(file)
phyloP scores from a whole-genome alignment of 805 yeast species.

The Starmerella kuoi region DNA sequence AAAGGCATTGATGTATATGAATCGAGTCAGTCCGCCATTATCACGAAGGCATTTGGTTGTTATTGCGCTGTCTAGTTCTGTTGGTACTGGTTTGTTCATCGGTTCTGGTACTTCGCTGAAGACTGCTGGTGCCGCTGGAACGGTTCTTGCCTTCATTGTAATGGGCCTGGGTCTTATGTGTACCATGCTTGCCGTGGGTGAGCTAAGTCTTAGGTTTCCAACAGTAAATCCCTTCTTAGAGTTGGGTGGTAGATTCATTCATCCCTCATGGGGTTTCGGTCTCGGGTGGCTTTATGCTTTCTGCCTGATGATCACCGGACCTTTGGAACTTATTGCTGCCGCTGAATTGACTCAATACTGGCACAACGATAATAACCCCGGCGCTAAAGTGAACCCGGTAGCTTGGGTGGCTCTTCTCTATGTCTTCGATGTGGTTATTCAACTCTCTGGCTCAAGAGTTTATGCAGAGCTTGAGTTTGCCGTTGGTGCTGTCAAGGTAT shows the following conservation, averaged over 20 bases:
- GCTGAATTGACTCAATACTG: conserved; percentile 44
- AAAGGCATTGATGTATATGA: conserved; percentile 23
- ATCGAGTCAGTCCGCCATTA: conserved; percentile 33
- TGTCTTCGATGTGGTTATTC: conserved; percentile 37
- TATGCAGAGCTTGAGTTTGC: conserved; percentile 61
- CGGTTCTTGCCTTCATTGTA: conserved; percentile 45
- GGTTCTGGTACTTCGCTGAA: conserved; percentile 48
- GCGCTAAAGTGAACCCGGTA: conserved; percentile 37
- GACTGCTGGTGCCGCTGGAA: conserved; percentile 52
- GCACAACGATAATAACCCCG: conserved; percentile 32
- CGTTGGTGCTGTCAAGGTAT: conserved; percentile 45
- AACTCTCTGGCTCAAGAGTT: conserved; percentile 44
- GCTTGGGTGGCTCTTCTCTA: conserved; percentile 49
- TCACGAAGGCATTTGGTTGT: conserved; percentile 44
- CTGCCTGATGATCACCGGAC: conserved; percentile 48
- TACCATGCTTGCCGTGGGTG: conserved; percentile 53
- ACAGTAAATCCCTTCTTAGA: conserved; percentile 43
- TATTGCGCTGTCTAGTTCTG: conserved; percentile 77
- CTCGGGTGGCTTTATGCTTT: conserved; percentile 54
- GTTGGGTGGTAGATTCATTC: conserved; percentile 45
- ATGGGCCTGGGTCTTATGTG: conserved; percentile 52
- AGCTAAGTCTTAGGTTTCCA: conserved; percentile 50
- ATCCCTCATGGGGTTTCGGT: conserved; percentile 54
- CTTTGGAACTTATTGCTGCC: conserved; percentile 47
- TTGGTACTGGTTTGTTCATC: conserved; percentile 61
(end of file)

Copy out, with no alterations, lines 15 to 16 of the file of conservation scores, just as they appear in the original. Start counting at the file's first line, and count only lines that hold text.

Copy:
- GCTTGGGTGGCTCTTCTCTA: conserved; percentile 49
- TCACGAAGGCATTTGGTTGT: conserved; percentile 44